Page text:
One of the biggest barriers to effective work in organisations is politeness.

We tiptoe around, trying not to offend those we work with even, or particularly when they have stuffed up or been impolite to us.

I fell into the trap recently.

I had a four-week stint filling in for a teacher on leave. I had just marked the roll for my Year 7 Science class and was beginning to give them instructions on how to complete the day’s practical exercise. I hadn’t led this particular activity before but had read up on it and thought I was prepared as I could be.

At that point, one of the regular Year 7 Science teachers* came into the room and said, “I’m just here to observe.” I actually didn’t know she was one of the Science teachers, as I hadn’t previously met her and she didn’t introduce herself.

Anyway, I started the lesson and projected the lesson plan instructions on the board. I was immediately put off as the most important instructions were not included in the plan I had in front of me. This made me anxious, and this wasn’t helped by the presence of an observer. I tried to explain the best I could and told the students to start the exercise.

Not long after they had started, the other teacher announced to the class that she had just emailed the detailed instructions to them. On reflection, this was downright rude and unprofessional on her part. Regardless we carried on, and the students completed the task. At the end of the lesson, my colleague left the room without speaking to me.

Being only a short-term replacement in the school and following my pattern of avoiding conflict, I didn’t follow up. If I were advising myself, I would have suggested speaking to my colleague and telling her how I felt about what happened and that I felt she was rude and unprofessional. But that’s not what I did. In so doing, I missed an opportunity to make the other person aware of the effect she had on me and perhaps discuss a personality trait of hers that potentially affected others. As well as that, having a discussion with her may have unearthed some more general unhealthy pockets of culture in the school.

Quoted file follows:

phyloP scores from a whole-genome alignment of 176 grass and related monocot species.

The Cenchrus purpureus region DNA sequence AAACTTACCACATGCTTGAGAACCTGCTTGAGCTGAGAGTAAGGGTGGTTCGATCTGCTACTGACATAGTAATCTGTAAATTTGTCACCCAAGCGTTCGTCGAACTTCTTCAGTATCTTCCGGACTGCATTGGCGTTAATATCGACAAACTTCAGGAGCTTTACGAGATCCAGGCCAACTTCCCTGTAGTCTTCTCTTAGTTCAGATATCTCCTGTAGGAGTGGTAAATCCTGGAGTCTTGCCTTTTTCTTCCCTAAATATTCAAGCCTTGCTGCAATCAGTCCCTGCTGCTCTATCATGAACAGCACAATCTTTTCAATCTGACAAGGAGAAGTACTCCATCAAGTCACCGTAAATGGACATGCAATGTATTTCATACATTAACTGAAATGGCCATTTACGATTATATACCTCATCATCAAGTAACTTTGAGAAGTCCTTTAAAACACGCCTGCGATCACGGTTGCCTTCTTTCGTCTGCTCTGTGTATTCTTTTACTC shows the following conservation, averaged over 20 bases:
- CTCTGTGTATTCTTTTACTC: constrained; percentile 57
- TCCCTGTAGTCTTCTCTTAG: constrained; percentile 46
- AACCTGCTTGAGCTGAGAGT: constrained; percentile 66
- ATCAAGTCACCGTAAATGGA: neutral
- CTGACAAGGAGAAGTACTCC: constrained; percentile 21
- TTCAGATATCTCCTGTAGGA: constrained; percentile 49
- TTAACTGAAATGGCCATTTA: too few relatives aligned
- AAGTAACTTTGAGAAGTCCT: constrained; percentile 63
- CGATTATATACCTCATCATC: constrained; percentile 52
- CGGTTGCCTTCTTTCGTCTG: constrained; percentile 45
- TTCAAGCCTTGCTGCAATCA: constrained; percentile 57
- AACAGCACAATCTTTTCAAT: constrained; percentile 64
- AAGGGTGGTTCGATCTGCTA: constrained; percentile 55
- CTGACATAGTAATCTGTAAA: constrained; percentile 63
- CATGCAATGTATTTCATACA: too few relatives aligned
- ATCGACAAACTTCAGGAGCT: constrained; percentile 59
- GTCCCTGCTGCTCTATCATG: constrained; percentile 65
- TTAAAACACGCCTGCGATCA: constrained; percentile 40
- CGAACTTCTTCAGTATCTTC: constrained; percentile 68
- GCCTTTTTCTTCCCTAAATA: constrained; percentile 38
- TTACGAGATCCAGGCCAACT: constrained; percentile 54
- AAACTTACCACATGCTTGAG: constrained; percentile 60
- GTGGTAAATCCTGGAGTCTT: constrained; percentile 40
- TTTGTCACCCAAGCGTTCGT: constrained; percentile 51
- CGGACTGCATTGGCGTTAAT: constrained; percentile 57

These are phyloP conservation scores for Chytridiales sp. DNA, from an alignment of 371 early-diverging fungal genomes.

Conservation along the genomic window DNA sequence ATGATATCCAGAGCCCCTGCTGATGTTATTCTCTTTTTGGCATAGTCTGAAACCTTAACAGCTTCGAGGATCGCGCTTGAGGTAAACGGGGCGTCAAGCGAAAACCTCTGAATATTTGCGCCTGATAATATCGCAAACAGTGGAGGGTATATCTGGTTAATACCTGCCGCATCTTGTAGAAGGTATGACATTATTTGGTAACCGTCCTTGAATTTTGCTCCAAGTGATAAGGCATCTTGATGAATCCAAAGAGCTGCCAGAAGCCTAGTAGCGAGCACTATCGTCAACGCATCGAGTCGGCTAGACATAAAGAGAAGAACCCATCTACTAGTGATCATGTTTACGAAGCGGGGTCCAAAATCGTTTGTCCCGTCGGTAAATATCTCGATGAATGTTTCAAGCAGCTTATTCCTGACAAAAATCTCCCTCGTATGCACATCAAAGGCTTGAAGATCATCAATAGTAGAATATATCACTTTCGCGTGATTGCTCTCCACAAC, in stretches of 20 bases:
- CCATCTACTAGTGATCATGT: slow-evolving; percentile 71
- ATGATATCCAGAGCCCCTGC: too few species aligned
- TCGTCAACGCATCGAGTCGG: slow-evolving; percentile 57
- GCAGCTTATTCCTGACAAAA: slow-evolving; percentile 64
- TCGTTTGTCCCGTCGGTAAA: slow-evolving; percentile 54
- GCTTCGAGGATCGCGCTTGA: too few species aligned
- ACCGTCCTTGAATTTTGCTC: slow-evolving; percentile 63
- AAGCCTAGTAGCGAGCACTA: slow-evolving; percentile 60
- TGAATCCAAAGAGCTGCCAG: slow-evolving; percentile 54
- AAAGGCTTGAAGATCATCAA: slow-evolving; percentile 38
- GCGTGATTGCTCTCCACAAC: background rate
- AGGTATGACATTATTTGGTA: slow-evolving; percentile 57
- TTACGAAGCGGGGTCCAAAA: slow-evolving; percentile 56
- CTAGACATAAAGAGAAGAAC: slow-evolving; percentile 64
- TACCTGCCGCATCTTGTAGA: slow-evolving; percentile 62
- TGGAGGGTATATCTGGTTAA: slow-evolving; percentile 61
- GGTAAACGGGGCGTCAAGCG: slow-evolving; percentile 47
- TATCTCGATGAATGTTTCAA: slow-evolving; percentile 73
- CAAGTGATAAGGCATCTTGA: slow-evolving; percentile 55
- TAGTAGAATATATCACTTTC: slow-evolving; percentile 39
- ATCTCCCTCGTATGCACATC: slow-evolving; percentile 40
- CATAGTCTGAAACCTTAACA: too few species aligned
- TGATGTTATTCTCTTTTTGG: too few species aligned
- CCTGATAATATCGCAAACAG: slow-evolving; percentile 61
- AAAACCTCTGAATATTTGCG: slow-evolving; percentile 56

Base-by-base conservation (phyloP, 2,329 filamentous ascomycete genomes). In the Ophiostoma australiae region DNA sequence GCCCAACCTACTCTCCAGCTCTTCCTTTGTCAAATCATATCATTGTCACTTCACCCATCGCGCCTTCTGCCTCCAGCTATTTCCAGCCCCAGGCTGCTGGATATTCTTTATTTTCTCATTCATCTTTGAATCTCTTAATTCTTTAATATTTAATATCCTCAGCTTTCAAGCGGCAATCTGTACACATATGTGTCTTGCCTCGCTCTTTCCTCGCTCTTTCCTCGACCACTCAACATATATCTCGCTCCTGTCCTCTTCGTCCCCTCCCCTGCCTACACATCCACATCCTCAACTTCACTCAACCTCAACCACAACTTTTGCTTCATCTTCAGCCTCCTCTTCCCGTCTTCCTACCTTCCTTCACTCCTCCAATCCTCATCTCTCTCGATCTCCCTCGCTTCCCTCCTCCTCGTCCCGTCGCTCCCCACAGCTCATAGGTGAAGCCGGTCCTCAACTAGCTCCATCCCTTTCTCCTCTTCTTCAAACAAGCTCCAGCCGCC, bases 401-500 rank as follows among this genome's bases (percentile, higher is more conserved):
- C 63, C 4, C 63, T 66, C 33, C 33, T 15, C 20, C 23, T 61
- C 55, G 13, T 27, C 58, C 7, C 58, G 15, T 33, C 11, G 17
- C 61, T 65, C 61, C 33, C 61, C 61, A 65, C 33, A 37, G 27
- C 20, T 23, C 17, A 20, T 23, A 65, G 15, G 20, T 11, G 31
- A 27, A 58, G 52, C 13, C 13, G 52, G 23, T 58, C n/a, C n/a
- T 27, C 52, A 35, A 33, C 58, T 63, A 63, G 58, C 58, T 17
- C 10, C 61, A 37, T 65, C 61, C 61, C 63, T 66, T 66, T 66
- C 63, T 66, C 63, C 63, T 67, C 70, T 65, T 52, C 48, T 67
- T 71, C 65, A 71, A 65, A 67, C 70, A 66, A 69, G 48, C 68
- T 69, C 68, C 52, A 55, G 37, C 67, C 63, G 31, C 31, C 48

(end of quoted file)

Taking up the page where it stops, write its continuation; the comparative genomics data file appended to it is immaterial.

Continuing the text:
Being polite often means we fail to deal with some fundamental issues within our organisation. A colleague of mine described this as leaving ‘bumps in the carpet’ that we continually trip over.

Being polite causes problems in many different areas.

The story above describes a colleague-to-colleague interaction.

It is also prevalent when a leader needs to manage a team member’s performance. Instead of addressing the performance issue directly, the leader either skirts around it with weasel words that obscure the message or allows the underperformance to continue. (Of course, there are many non-polite ways of addressing the issue which are often used, but that’s a subject for another day.) In either case, the opportunity to deepen the relationship and affect significant change is missed.

*I later found out this teacher sat only a few desks away from me in the staffroom. Apart from the interaction here, she did not speak with me once in the four weeks I was at the school.